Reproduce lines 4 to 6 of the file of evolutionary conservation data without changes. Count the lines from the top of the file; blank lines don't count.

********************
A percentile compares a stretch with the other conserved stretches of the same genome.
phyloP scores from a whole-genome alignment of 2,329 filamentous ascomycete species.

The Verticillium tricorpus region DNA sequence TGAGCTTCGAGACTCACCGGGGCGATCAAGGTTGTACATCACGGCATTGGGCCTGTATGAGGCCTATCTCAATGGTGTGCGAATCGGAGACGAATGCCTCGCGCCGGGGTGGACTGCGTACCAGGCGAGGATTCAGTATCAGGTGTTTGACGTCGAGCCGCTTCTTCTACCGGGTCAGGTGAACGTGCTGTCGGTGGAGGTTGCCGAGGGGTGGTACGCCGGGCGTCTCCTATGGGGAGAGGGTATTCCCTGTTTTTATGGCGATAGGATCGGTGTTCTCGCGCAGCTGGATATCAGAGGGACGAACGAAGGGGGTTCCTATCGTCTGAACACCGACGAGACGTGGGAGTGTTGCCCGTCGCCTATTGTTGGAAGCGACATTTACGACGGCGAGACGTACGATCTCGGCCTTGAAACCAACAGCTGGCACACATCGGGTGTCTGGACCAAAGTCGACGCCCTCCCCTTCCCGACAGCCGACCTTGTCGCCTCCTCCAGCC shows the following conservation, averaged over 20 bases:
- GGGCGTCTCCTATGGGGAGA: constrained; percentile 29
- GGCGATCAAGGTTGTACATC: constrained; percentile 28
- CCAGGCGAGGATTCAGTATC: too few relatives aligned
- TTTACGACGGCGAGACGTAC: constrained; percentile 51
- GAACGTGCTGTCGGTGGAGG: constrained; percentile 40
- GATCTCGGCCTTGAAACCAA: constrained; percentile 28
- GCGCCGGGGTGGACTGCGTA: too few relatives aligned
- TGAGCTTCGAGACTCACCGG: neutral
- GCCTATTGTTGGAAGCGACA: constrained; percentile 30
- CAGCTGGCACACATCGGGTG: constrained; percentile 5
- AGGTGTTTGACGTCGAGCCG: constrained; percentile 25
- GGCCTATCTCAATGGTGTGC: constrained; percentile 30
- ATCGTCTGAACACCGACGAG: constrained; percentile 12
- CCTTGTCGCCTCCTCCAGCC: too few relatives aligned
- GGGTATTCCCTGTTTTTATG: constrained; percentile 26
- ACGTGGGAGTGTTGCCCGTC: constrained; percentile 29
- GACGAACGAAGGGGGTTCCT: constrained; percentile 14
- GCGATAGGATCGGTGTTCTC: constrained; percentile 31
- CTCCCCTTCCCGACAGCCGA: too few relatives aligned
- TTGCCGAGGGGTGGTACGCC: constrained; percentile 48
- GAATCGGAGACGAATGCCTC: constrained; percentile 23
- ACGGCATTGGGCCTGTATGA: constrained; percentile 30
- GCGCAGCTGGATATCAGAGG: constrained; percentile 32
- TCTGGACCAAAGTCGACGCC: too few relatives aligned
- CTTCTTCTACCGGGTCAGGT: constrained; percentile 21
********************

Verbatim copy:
- GGGCGTCTCCTATGGGGAGA: constrained; percentile 29
- GGCGATCAAGGTTGTACATC: constrained; percentile 28
- CCAGGCGAGGATTCAGTATC: too few relatives aligned